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Effects on patient care of introducing prehospital intravenous nalbuphine hydrochloride.
  1. P Hyland-McGuire,
  2. H R Guly
  1. Accident and Emergency Department, Derriford Hospital, Plymouth, UK.

    Abstract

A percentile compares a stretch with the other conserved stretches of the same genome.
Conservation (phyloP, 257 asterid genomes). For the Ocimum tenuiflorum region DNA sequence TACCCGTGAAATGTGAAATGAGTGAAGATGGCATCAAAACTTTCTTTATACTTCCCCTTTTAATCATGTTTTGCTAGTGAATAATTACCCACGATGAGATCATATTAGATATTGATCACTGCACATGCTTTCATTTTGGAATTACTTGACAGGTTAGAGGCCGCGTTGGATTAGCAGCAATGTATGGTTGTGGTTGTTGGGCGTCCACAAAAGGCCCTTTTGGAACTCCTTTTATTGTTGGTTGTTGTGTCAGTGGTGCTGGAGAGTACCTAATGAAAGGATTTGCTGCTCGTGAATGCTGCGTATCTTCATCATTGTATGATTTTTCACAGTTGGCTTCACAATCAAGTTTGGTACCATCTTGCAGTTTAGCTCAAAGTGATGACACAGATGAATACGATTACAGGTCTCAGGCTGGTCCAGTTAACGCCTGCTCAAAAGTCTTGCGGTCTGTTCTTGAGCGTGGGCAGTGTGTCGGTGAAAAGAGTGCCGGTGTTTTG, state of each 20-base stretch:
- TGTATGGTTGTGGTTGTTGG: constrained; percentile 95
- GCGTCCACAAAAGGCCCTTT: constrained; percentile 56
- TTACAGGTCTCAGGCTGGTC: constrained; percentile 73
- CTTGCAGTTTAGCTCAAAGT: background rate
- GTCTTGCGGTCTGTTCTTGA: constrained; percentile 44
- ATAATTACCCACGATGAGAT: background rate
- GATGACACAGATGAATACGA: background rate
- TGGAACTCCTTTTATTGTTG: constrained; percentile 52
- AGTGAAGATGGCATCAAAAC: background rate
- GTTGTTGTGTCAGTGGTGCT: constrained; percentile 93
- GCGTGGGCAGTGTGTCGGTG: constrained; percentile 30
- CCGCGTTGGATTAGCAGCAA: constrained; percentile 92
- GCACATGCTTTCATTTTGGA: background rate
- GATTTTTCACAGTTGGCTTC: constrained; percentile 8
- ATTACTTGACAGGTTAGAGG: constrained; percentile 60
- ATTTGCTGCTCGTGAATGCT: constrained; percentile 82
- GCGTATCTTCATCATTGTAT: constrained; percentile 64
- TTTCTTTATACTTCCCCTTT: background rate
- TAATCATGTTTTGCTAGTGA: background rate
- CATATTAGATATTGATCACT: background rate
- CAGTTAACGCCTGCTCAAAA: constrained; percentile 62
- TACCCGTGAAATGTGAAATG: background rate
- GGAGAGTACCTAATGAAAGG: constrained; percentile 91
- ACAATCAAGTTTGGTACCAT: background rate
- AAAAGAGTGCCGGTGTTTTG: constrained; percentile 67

OBJECTIVE: Since March 1992, intravenous nalbuphine hydrochloride has been used prehospital by paramedics in the Plymouth area. This study assesses the impact of this intervention. METHODS: A prospective study of the parenteral analgesic requirements of 1000 consecutive patients arriving by ambulance at the accident and emergency (A&E) department of a large district general hospital. Where parenteral analgesia was given in the A&E department but not by ambulance personnel, a questionnaire was sent to the ambulance crew concerned to ascertain the reasons for not having given nalbuphine. RESULTS: Of 1000 consecutive patients arriving by ambulance, 87 (8.7%) had been given parenteral analgesia either prehospital, in A&E, or in both places. Seventy five (7.5%) needed parenteral analgesia in the A&E department, 29 (2.9%) had been given prehospital intravenous analgesia by paramedics, and a further seven (0.7%) had been given parenteral analgesia by a general practitioner (GP). Thus 36 (3.6%) received prehospital analgesia. Ten patients who had been given analgesia by paramedics required no further analgesia in A&E, whereas 51 patients who had not been given prehospital analgesia required parenteral analgesia in the A&E department. CONCLUSIONS: The introduction of nalbuphine for use by paramedics in prehospital care has increased prehospital parenteral analgesia from 1% in 1992 (given by GPs only) to 3.6% in the current study group, and 41% of patients requiring parenteral analgesia received analgesia prehospital. There may be further scope for extending the indications for nalbuphine use by ambulance personnel.

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